Monsanto is one of the world’s leading seed and chemical companies and its activities affect us all. Its best-selling weedkiller is made from a chemical called glyphosate that the World Health Organisation has found to probably cause cancer. Yet its use is now so widespread that traces are found in one out of every three loaves of bread in the UK.
That's why earlier this year, in the lead up a EU decision about whether to relicense glyphosate, Global Justice, a global movement campaigning for a more equal world, mounted public pressure on decision makers with their Monsanto honest marketing campaign.
The campaign consisted of sending thousands of spoof labels with honest marketing slogans to individuals which ended up on supermarket shelves across the UK. The campaign was part of widespread opposition across Europe and whilst the chemical, glyphosate, was relicensed for 18 months pending further research, it lead to the rejection of the automatic 15 year licence which was expected by Monsanto. Power to the people!
It’s not just selling toxic chemicals to the mass market that puts a bad mark on Monsanto’s record. They push a model for farming that takes control away from small farmers and causes serious environmental damage. They get farmers hooked on their expensive weedkillers and seeds and every year are not allowed to keep leftover seeds.
Not only does scientific evidence show that organic methods are effective for growing healthy food and less damaging for the environment but being able to keep, save and exchange a wide range of seeds also helps maintain variety in crops & plants and supports resilience in farming.
This year, a series of groups around the world are holding an international “people’s tribunal” with the idea being to hold Monsanto accountable for their impact on communities and the environment.
The tribunal, taking place 14th-16th October will be held at The Hague and will be conducted by legal professionals and judges. They will decide whether Monsanto is guilty of the following:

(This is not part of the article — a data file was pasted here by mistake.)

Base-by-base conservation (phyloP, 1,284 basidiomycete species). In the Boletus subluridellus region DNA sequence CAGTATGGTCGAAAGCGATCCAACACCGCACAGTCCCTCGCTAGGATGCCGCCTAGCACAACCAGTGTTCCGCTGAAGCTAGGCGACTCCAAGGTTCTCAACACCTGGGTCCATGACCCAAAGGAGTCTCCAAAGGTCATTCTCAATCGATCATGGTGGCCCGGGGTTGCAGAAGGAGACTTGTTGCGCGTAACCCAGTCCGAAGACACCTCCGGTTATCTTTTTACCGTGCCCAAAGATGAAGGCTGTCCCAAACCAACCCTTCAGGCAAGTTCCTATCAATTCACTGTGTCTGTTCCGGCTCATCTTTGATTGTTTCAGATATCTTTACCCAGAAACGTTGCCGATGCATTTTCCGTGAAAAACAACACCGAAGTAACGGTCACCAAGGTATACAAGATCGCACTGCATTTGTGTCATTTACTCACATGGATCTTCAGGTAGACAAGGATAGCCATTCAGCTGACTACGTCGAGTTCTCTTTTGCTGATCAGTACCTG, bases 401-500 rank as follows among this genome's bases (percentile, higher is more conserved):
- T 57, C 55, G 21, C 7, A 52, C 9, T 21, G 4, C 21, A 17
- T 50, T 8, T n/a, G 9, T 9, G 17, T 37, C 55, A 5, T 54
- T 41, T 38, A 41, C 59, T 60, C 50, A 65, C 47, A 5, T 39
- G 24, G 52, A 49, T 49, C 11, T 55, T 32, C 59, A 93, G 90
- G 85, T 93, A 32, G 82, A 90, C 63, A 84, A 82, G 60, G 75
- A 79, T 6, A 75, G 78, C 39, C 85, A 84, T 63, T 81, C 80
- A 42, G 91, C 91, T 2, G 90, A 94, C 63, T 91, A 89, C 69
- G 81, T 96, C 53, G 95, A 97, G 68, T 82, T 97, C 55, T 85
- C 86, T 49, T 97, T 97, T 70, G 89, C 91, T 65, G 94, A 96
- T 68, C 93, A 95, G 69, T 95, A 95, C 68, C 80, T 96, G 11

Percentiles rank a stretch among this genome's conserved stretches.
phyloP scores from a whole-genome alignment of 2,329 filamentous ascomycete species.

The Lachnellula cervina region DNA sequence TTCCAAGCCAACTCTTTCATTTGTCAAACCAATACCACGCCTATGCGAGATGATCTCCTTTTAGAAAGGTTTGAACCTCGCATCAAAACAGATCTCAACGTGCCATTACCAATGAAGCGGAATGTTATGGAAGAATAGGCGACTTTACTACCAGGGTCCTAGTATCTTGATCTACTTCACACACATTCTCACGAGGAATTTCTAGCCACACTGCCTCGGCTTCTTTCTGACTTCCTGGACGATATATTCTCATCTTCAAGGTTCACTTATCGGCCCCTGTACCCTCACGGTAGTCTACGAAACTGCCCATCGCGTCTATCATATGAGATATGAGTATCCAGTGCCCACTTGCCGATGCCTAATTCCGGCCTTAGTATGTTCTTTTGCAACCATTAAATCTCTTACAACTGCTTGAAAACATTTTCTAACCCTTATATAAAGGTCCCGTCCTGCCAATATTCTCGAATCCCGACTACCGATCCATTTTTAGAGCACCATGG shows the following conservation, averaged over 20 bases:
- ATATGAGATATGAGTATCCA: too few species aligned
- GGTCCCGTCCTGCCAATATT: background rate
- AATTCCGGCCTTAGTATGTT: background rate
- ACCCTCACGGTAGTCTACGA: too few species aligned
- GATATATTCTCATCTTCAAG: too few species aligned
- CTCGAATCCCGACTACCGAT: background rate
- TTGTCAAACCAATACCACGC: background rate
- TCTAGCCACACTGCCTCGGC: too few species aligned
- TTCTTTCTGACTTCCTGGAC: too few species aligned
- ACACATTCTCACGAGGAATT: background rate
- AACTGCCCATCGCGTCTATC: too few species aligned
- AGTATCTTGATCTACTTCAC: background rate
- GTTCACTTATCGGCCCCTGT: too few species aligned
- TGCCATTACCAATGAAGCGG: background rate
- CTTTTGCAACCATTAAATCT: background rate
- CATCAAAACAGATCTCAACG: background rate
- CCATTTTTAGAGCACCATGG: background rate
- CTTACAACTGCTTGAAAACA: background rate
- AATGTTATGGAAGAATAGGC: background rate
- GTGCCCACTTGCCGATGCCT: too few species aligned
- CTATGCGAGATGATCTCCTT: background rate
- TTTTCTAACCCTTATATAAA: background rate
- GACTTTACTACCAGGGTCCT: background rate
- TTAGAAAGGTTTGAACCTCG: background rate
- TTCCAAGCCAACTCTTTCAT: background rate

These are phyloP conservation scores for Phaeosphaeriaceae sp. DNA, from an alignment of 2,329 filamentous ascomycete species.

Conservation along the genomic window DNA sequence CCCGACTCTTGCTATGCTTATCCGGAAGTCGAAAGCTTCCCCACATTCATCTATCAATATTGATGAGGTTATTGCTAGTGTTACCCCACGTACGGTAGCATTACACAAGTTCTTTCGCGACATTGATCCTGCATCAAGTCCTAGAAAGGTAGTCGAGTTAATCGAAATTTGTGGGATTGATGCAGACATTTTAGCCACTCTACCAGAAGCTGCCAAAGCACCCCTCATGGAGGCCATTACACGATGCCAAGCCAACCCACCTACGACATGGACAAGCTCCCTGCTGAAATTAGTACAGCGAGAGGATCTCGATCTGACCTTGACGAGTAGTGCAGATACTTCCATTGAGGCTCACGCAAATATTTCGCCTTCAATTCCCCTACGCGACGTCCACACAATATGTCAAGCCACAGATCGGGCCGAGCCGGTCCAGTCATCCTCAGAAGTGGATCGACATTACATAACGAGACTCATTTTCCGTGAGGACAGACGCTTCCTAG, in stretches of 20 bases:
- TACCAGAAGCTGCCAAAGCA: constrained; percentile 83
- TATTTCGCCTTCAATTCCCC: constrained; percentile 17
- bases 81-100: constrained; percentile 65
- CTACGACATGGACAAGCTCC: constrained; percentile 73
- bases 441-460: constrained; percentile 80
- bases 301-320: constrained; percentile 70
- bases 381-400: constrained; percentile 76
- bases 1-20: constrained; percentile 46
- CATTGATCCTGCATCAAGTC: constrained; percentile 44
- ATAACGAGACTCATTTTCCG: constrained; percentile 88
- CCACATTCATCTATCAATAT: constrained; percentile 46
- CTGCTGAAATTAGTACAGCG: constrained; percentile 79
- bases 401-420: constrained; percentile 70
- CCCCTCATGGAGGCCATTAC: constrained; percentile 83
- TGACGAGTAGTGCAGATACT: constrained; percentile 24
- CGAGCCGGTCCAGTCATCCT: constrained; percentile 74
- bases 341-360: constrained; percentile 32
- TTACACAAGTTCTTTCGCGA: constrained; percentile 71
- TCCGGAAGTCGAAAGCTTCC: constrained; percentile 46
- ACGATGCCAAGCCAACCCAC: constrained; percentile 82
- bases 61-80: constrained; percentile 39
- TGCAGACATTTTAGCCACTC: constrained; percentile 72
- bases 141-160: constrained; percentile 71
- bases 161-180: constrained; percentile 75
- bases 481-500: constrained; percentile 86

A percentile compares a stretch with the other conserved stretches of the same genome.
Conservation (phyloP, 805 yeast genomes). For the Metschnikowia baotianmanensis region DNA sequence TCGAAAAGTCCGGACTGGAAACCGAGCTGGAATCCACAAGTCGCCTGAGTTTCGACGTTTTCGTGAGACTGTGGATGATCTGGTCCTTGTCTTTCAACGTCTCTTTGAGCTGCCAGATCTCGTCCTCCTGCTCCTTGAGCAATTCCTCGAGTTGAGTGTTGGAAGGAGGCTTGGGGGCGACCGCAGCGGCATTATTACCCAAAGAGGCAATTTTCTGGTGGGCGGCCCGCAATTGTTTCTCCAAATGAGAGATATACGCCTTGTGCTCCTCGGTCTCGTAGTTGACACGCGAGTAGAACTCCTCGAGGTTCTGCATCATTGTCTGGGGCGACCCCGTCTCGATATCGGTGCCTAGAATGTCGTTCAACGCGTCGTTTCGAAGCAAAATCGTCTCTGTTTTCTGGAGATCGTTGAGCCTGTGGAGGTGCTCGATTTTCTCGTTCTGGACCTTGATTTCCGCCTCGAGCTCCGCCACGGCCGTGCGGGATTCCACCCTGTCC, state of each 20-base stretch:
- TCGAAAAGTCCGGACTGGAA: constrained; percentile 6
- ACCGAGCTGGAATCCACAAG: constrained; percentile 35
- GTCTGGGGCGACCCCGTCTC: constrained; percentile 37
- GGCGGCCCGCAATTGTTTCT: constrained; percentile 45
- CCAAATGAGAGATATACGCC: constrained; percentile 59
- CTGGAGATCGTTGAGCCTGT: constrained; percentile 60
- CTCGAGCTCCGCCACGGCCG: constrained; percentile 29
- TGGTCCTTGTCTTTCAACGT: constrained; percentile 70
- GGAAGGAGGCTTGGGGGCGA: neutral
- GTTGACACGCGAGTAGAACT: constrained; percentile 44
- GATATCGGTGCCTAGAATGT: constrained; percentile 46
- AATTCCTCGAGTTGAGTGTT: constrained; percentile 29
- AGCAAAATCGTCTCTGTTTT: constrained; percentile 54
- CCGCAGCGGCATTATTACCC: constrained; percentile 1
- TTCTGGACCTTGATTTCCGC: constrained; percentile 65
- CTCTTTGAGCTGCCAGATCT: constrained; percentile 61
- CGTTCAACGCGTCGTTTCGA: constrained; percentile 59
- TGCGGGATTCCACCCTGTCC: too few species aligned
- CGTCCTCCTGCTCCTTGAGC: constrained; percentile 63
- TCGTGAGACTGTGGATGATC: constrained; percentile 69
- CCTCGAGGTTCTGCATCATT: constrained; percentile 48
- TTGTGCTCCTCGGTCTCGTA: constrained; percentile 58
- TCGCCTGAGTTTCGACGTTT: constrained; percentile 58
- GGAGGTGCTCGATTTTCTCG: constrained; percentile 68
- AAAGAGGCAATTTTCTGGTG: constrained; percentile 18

- Violating the right to a healthy environment; the right to food; the right to health and academic freedom. These rights come from legal texts like the 2011 Guiding Principles on Business and Human Rights.
- Being involved in war crimes for supplying herbicides to the US military for Operation “Ranch Hand” during the Vietnam War.
- Committing ecocide - this means causing serious damage or destroying the environment in a way that significantly changes the environment that certain people rely on.
Despite being carried out by lawyers and judges the results of the tribunal will not be legally binding but will help mount pressure and will be a huge step symbolically to show how a corporation could be brought to account.
Corporate power and the pursuit of profit at the expense of human rights, environmental protection and democratic processes lies at the heart of many of the injustices that the world faces today. Efforts to constrain this power have been given a new energy through a UN initiative. A UN treaty on business and human rights could enforce minimum standards for corporations to abide by and failure to do could lead to legal action. The potential for curbing corporate power would be huge but it would also take many years to achieve.
In the meantime, the Monsanto tribunal will not only expose the consequences of Monsanto's activities on livelihoods, health, human rights and the environment, but will also demonstrate to the world what could happen if citizens were able to hold corporations accountable.
Find out more about the Monsanto Tribunal here
Find out more about Global Justice Now and their work on their website